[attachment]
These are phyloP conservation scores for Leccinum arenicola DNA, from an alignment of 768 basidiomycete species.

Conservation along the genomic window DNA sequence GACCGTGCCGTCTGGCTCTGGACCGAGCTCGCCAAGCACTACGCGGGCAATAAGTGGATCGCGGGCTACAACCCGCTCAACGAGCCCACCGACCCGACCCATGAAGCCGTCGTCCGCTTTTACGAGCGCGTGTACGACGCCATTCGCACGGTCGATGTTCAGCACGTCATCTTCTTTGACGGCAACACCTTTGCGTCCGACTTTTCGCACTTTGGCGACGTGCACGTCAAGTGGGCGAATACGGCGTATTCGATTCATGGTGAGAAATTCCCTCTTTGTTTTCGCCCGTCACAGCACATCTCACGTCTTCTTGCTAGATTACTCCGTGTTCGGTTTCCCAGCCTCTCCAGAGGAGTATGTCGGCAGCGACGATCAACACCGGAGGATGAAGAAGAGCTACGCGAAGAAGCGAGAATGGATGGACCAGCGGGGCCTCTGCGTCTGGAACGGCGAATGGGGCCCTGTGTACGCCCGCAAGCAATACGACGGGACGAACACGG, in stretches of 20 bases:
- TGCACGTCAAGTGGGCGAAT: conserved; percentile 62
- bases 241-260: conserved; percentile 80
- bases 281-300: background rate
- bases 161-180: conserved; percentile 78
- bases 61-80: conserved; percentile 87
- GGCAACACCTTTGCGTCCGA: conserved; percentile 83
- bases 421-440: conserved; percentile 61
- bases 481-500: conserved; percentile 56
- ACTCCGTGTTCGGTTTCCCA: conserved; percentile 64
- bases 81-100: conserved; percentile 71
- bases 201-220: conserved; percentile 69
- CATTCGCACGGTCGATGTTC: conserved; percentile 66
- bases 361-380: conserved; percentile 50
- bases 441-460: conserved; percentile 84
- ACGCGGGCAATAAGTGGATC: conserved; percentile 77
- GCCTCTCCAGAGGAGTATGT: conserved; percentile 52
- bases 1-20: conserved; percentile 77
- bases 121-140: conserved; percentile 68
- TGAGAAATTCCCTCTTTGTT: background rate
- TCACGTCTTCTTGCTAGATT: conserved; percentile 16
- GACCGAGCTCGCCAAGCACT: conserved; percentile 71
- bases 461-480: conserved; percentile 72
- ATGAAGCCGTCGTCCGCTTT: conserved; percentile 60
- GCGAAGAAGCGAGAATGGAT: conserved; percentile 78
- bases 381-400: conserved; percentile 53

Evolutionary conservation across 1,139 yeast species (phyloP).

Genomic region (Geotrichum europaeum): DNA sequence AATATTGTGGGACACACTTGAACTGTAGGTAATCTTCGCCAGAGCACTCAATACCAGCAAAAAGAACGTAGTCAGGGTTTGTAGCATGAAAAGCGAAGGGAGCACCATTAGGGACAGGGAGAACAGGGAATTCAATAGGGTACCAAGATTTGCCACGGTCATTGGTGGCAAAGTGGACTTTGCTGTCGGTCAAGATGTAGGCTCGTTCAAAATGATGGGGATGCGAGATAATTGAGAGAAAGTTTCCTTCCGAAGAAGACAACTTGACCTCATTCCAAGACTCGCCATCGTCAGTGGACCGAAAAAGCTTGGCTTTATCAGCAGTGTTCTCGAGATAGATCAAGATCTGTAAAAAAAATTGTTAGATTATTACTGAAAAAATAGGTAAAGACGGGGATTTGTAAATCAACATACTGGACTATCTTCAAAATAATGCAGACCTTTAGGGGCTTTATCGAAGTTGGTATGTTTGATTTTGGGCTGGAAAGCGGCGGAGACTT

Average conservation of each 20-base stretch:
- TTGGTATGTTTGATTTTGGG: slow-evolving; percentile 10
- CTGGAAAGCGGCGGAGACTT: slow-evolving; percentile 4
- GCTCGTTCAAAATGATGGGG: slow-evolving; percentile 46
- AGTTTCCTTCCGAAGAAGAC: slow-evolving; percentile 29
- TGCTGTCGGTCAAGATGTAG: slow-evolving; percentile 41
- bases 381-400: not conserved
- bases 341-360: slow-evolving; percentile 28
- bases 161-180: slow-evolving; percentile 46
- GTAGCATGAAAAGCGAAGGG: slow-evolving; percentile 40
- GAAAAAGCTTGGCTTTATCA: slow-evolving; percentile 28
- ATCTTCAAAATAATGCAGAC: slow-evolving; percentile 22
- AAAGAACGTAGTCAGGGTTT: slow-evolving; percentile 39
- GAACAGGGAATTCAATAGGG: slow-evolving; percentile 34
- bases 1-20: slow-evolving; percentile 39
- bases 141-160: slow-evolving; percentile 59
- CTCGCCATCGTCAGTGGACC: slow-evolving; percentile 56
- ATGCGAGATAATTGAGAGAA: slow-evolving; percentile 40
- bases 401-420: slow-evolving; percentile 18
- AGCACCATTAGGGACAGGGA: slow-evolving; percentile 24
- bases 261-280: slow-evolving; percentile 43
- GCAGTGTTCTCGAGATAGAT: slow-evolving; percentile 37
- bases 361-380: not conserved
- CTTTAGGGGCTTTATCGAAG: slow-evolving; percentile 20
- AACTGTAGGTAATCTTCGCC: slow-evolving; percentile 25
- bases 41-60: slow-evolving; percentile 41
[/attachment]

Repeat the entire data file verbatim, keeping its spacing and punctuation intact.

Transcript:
These are phyloP conservation scores for Leccinum arenicola DNA, from an alignment of 768 basidiomycete species.

Conservation along the genomic window DNA sequence GACCGTGCCGTCTGGCTCTGGACCGAGCTCGCCAAGCACTACGCGGGCAATAAGTGGATCGCGGGCTACAACCCGCTCAACGAGCCCACCGACCCGACCCATGAAGCCGTCGTCCGCTTTTACGAGCGCGTGTACGACGCCATTCGCACGGTCGATGTTCAGCACGTCATCTTCTTTGACGGCAACACCTTTGCGTCCGACTTTTCGCACTTTGGCGACGTGCACGTCAAGTGGGCGAATACGGCGTATTCGATTCATGGTGAGAAATTCCCTCTTTGTTTTCGCCCGTCACAGCACATCTCACGTCTTCTTGCTAGATTACTCCGTGTTCGGTTTCCCAGCCTCTCCAGAGGAGTATGTCGGCAGCGACGATCAACACCGGAGGATGAAGAAGAGCTACGCGAAGAAGCGAGAATGGATGGACCAGCGGGGCCTCTGCGTCTGGAACGGCGAATGGGGCCCTGTGTACGCCCGCAAGCAATACGACGGGACGAACACGG, in stretches of 20 bases:
- TGCACGTCAAGTGGGCGAAT: conserved; percentile 62
- bases 241-260: conserved; percentile 80
- bases 281-300: background rate
- bases 161-180: conserved; percentile 78
- bases 61-80: conserved; percentile 87
- GGCAACACCTTTGCGTCCGA: conserved; percentile 83
- bases 421-440: conserved; percentile 61
- bases 481-500: conserved; percentile 56
- ACTCCGTGTTCGGTTTCCCA: conserved; percentile 64
- bases 81-100: conserved; percentile 71
- bases 201-220: conserved; percentile 69
- CATTCGCACGGTCGATGTTC: conserved; percentile 66
- bases 361-380: conserved; percentile 50
- bases 441-460: conserved; percentile 84
- ACGCGGGCAATAAGTGGATC: conserved; percentile 77
- GCCTCTCCAGAGGAGTATGT: conserved; percentile 52
- bases 1-20: conserved; percentile 77
- bases 121-140: conserved; percentile 68
- TGAGAAATTCCCTCTTTGTT: background rate
- TCACGTCTTCTTGCTAGATT: conserved; percentile 16
- GACCGAGCTCGCCAAGCACT: conserved; percentile 71
- bases 461-480: conserved; percentile 72
- ATGAAGCCGTCGTCCGCTTT: conserved; percentile 60
- GCGAAGAAGCGAGAATGGAT: conserved; percentile 78
- bases 381-400: conserved; percentile 53

Evolutionary conservation across 1,139 yeast species (phyloP).

Genomic region (Geotrichum europaeum): DNA sequence AATATTGTGGGACACACTTGAACTGTAGGTAATCTTCGCCAGAGCACTCAATACCAGCAAAAAGAACGTAGTCAGGGTTTGTAGCATGAAAAGCGAAGGGAGCACCATTAGGGACAGGGAGAACAGGGAATTCAATAGGGTACCAAGATTTGCCACGGTCATTGGTGGCAAAGTGGACTTTGCTGTCGGTCAAGATGTAGGCTCGTTCAAAATGATGGGGATGCGAGATAATTGAGAGAAAGTTTCCTTCCGAAGAAGACAACTTGACCTCATTCCAAGACTCGCCATCGTCAGTGGACCGAAAAAGCTTGGCTTTATCAGCAGTGTTCTCGAGATAGATCAAGATCTGTAAAAAAAATTGTTAGATTATTACTGAAAAAATAGGTAAAGACGGGGATTTGTAAATCAACATACTGGACTATCTTCAAAATAATGCAGACCTTTAGGGGCTTTATCGAAGTTGGTATGTTTGATTTTGGGCTGGAAAGCGGCGGAGACTT

Average conservation of each 20-base stretch:
- TTGGTATGTTTGATTTTGGG: slow-evolving; percentile 10
- CTGGAAAGCGGCGGAGACTT: slow-evolving; percentile 4
- GCTCGTTCAAAATGATGGGG: slow-evolving; percentile 46
- AGTTTCCTTCCGAAGAAGAC: slow-evolving; percentile 29
- TGCTGTCGGTCAAGATGTAG: slow-evolving; percentile 41
- bases 381-400: not conserved
- bases 341-360: slow-evolving; percentile 28
- bases 161-180: slow-evolving; percentile 46
- GTAGCATGAAAAGCGAAGGG: slow-evolving; percentile 40
- GAAAAAGCTTGGCTTTATCA: slow-evolving; percentile 28
- ATCTTCAAAATAATGCAGAC: slow-evolving; percentile 22
- AAAGAACGTAGTCAGGGTTT: slow-evolving; percentile 39
- GAACAGGGAATTCAATAGGG: slow-evolving; percentile 34
- bases 1-20: slow-evolving; percentile 39
- bases 141-160: slow-evolving; percentile 59
- CTCGCCATCGTCAGTGGACC: slow-evolving; percentile 56
- ATGCGAGATAATTGAGAGAA: slow-evolving; percentile 40
- bases 401-420: slow-evolving; percentile 18
- AGCACCATTAGGGACAGGGA: slow-evolving; percentile 24
- bases 261-280: slow-evolving; percentile 43
- GCAGTGTTCTCGAGATAGAT: slow-evolving; percentile 37
- bases 361-380: not conserved
- CTTTAGGGGCTTTATCGAAG: slow-evolving; percentile 20
- AACTGTAGGTAATCTTCGCC: slow-evolving; percentile 25
- bases 41-60: slow-evolving; percentile 41